8 In many cases, the symbols and words have a similarity to the items they represent. The Basic types of schemat-ics are shown in Figure 1 3. Parts A, B, and C of that figure illustrate three different methods of representing the same control 1 3 Figure 1 46 mike holt s Illustrated Guide to Understanding Basic Motor ControlsUnit 1 basic principles of Motor ControlsDifferent manufacturers of control devices, as well as books about motor controls, use different methods of showing the control circuit wiring. For example, in Figure 1 3B1, the control wiring from the start-stop pushbutton station runs to the actual connection points 1, 2, and 3. As the wiring diagrams become more com-plicated, the optional method shown in Figure 1 3B2 is frequently used to show the connection points for the start-stop pushbutton station.
9 Here, in Figure 1 6, instead of running the control wires to the actual con-nection point, arrowed lines represent connections to be made by the installer. Author s Comments: Many times you see plain lines (no arrows) with num-bers to indicate connections to be made by the installer. We use both methods in this textbook. Many of the components and symbols used in ladder diagrams and wiring diagrams are the same. In order to make schematics easier to read, some manufactur-ers combine the two types of diagrams together. Some equipment comes with both ladder diagrams and wiring 1 5 shows a more complicated version of a ladder diagram. Notice that the horizontal lines in this control circuit are similar to the rungs of a ladder. Author s Comment: An important point to remember is that schematics show motors and control equipment in the resting, or off state (sometimes called the shelf state).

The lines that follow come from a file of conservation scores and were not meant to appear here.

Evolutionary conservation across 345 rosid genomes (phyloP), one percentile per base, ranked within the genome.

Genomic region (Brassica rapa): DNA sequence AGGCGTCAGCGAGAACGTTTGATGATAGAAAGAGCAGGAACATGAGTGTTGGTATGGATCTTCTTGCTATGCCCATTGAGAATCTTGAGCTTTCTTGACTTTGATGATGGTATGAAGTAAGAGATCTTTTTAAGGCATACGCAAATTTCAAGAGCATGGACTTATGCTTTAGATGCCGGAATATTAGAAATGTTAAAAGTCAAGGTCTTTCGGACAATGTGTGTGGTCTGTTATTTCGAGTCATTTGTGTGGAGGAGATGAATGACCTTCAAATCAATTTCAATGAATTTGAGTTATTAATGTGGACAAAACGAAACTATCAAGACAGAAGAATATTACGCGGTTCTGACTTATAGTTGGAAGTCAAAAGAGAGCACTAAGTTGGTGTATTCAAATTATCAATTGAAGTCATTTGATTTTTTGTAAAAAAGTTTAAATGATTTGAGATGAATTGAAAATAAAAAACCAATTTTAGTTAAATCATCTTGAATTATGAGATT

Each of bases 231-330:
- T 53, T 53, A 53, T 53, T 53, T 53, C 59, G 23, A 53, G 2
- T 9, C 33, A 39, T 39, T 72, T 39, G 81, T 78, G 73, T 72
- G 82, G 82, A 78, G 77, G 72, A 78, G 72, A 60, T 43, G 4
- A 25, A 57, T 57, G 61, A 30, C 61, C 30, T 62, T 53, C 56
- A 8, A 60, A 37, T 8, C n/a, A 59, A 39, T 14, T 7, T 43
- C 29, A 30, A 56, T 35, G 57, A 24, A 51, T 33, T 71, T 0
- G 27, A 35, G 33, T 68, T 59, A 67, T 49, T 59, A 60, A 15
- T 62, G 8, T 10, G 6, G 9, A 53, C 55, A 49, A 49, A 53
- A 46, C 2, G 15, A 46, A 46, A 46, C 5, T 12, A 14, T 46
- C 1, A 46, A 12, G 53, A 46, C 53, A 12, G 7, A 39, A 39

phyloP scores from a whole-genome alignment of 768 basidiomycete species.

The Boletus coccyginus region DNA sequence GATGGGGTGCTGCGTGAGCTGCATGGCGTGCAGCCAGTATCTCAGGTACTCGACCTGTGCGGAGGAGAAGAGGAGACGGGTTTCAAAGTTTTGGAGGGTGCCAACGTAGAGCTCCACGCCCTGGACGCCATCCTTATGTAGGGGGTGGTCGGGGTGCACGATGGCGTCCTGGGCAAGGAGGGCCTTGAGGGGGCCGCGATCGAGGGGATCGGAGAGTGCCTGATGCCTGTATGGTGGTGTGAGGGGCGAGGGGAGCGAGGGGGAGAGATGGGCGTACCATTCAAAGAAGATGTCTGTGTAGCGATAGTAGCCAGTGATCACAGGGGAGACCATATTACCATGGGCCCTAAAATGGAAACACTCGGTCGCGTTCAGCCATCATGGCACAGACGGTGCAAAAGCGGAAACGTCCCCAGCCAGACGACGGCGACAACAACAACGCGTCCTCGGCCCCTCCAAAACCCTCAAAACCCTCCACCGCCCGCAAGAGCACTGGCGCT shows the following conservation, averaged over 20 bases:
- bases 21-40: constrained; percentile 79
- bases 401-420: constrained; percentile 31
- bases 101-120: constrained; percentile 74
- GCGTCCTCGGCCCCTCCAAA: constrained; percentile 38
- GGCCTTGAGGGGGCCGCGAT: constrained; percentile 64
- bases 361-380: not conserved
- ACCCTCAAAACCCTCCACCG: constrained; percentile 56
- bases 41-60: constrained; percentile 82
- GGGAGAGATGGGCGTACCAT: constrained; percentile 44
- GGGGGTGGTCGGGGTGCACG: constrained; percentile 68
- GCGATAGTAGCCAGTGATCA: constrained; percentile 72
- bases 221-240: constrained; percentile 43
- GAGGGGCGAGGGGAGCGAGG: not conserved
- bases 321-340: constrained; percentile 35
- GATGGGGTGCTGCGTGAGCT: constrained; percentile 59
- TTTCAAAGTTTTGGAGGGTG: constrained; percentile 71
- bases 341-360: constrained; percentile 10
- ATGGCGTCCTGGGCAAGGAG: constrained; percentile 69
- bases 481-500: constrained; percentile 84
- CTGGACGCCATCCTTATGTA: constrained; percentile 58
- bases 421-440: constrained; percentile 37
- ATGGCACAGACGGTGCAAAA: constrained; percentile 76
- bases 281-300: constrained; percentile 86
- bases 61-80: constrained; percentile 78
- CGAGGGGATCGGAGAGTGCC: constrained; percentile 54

10 Part of the difficulty, when first learning about motor con-trols, is in understanding how the different components of the control circuit interrelate during the operation of the controls.(2) Connection Diagrams (Figure 1 6)Connection diagrams, or wiring diagrams, show the components of the control circuit in a semblance of their actual physical locations. The start-stop push-button station is shown more as an actual device in the control circuit wired to a set of contacts marked 2 and 3. In Figure 1 4, the wires on each side of the M con-tacts trace back to points 2 and 3 on either side of the start pushbutton. The contacts marked M in Figure 1 4 are the same contacts as those marked 2 and 3 in Figure 1 1 5 Figure 1 6 mike holt Enterprises , Inc. ( )7 Basic Principles of Motor ControlsUnit 1 Author s Comments: Often a hand-drawn diagram of a control circuit con-structed in the field helps in understanding how a circuit functions and how to make the necessary connections, especially during the learning process.